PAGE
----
Once the boat was complete, Grendel had several adventures of its own. First it was trailered to Tennessee, where it was used in a pilot for a proposed television series. Then Smith took the boat to Savannah where he was soon to discover that ocean sailing wasn’t for him! When he brought it back to Lanier, Smith sold the boat to Hagen.
Abandoning his 5-year sailing plan, in 1997 Hagen opened Lord Nelson Charters Ltd., his own American Sailing Association school at Lanier Islands, where he also provided sailing charters, corporate team building programs for the resort and managed a sailboat rental fleet. Grendel was the star of the business.
“I had several licensed US Coast Guard captains who brought their boats and joined me at Lord Nelson Charters,” he said, “including Bob Miller, Nate Hope and Vinnie Mendes. Business was good.”
Since that time, Grendel has been used for pirate-themed corporate team-building programs, sunset cruises, chartered half-day and full-day excursions on Lake Lanier. It’s even been the scene for magazine, catalog and TV shoots as well as several romantic proposals and weddings.
“She cuts such an elegant presence on the water and there’s not another craft like her,” Hagen said. “She truly represents the adventure, intrigue and romance of sailing.”
Romance of another kind
In addition to opening Lord Nelson Charters in 1997, his life changed even more that year. He met his future wife Nilsa at a church picnic and in 1999 their newborn son Christian joined their blended family of four daughters. Between them, they now have 15 grandchildren, and this year they celebrate their 25th anniversary.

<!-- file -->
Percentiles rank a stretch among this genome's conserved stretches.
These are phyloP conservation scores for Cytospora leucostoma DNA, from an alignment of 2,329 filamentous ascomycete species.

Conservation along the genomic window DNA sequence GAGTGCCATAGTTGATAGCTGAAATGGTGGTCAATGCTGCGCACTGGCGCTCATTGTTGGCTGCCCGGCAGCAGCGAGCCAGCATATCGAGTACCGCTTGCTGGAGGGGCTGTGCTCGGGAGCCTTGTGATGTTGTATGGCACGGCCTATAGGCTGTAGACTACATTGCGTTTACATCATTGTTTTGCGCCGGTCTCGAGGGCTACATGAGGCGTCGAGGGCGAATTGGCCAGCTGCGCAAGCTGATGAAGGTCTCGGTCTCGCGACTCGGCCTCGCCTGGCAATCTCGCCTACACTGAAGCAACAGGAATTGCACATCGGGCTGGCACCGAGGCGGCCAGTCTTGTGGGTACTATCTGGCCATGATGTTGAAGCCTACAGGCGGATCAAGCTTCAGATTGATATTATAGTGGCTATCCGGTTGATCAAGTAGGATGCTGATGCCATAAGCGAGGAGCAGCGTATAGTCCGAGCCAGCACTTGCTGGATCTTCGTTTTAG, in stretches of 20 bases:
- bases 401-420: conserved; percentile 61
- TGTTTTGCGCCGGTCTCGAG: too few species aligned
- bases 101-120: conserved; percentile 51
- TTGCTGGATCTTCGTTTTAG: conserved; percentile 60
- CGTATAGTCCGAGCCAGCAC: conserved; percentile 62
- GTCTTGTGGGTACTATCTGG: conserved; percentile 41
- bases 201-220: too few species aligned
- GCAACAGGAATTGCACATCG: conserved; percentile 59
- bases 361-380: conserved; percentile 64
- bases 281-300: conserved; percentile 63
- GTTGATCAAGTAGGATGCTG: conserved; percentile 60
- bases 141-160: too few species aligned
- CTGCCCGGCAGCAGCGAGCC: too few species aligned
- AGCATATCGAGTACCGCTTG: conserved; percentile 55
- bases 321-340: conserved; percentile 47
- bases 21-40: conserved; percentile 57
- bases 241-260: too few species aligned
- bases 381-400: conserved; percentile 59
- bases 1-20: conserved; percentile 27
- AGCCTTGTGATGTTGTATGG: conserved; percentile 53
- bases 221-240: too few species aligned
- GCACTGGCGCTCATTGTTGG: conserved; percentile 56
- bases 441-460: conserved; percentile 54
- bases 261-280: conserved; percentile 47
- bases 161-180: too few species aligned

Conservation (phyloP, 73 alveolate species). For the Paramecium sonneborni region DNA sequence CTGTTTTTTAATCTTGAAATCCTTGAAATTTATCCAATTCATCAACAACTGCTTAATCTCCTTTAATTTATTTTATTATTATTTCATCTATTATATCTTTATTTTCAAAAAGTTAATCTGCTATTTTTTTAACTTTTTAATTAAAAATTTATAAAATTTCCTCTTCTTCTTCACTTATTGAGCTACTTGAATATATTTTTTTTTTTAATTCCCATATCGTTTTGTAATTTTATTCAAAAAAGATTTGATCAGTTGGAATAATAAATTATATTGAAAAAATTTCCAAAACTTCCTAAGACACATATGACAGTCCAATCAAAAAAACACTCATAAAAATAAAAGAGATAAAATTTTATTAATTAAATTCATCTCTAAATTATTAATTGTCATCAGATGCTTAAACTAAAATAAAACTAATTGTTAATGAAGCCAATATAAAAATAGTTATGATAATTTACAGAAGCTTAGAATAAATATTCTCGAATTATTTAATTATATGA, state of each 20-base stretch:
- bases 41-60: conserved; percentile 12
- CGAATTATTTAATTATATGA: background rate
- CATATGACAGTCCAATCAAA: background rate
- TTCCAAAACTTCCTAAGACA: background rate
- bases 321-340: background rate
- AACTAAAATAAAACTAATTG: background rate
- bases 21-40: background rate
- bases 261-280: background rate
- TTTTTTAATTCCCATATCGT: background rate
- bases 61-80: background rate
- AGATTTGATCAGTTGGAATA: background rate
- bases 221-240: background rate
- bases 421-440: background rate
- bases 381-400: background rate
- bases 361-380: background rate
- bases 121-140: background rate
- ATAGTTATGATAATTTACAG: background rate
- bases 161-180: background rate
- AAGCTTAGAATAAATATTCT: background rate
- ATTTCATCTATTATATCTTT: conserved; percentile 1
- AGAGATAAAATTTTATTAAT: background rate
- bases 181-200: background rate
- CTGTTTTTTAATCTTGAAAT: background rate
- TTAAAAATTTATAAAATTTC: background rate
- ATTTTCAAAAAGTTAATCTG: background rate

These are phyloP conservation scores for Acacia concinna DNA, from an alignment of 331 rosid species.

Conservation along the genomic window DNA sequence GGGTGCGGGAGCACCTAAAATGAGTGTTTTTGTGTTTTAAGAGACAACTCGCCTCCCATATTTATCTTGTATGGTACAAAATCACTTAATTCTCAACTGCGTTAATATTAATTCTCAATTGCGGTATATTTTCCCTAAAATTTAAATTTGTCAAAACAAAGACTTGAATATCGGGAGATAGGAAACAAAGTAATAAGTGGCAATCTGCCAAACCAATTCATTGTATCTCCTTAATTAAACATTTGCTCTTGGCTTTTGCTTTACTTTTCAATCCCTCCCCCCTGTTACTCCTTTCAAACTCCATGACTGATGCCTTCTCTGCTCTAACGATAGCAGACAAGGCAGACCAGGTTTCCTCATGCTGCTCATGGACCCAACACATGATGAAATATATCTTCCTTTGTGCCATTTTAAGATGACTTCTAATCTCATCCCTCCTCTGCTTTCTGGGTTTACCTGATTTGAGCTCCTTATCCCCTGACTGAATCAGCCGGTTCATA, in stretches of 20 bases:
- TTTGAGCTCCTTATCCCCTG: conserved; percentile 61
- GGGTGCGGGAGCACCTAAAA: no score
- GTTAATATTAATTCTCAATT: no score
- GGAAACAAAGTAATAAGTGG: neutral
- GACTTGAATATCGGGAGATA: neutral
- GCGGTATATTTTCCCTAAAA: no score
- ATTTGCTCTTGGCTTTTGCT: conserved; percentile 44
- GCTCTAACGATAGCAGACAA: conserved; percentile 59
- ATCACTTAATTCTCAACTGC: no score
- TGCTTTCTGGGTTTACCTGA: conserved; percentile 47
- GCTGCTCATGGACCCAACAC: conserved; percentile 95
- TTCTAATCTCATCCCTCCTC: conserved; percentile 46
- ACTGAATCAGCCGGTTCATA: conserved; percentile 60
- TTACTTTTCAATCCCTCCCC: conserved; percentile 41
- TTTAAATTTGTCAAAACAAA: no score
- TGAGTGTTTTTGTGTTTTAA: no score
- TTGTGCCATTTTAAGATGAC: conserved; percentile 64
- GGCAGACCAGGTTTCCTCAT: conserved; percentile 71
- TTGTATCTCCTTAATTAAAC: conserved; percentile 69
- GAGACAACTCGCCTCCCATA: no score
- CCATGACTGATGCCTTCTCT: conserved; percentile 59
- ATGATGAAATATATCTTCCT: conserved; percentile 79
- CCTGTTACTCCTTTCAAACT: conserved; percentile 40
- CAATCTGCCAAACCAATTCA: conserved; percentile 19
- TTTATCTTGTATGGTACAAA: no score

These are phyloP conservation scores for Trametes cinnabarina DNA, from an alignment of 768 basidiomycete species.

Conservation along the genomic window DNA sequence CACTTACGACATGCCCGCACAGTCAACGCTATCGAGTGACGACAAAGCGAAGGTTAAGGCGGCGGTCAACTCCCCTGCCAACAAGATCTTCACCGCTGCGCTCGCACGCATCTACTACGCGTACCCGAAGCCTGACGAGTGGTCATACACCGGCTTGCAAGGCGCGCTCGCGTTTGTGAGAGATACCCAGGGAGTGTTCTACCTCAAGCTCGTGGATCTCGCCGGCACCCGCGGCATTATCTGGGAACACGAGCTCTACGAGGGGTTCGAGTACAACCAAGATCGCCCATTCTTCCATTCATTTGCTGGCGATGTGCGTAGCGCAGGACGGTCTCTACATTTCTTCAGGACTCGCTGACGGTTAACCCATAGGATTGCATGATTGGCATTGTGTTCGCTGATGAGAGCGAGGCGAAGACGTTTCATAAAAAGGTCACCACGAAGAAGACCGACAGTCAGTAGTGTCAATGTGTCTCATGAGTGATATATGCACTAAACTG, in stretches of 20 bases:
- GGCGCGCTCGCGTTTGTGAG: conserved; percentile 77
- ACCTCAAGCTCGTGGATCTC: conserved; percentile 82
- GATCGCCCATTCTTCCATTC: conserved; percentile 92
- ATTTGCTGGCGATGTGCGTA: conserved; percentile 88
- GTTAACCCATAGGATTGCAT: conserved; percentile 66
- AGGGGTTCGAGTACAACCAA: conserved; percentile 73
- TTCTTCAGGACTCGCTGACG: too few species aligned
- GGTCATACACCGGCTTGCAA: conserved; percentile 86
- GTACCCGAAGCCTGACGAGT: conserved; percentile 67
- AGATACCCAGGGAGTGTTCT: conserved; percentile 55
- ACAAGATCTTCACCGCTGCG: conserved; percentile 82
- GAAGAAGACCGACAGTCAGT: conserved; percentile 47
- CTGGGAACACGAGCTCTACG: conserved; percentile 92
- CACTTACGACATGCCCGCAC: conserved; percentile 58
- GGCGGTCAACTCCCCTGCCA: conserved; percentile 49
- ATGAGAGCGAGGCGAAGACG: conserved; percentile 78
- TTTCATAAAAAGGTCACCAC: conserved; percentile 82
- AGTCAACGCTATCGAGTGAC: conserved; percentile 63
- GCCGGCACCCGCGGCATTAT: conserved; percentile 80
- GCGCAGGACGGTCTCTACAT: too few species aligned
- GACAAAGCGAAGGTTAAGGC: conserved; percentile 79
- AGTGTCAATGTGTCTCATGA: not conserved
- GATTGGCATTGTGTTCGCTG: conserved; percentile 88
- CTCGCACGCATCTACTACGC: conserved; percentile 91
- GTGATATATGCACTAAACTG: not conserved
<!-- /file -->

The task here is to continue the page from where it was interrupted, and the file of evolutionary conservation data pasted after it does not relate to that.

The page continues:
He and Nilsa started sailing together and eventually were hired to provide sailing charters in the Caribbean for Atlanta-based WinShape Foundation’s marriage enrichment programs.
“We’d do about eight or so couples’ trips each year, and I had someone here running the charter business and school at Lanier,” he said. “When Hurricane Irma hit the BVIs in 2017, we had to restructure and moved the program to the Abacos in the Bahamas.”
Hagen’s love of blue-water sailing prompted him and Nilsa to purchase a 35-foot Endeavor sailboat in 2010 to keep at the coast near Myrtle Beach.
“I purchased the Sea Jay from a buddy of mine who sailed it out of Punta Gorda,” Hagen said. He brought it back to Lanier and used it in the fleet at Lanier Islands until moving it to Little River, S.C. “It was perfect for us to keep on the Atlantic where we often sailed her with family and friends.”
Hagen has continued his charters and nautical team building on Lake Lanier, but in the past year or so, he’s decided he is ready to return to his roots. One of the first steps was selling the Endeavor last month.
“I wasn’t prepared for the emotion of letting Sea Jay go. All I could think of was all the memories, so many memories and it was really hard.”
About those roots
Hagen again has a plan. He has put Lord Nelson Charters, Grendel and the ASA school on the market, either separately or together.
“Nilsa and I are ready to just buy a piece of land north of here, have a garden and a place for kids and grandkids to get away, ride dirt bikes and enjoy a country life,” he said. “After all, I started my life on a farm, and I’d like to get back to that part of my heritage. There’s still so much to do, and of course, we’ll still be sailing.”
Photos: provided by Ricki Lee Hagen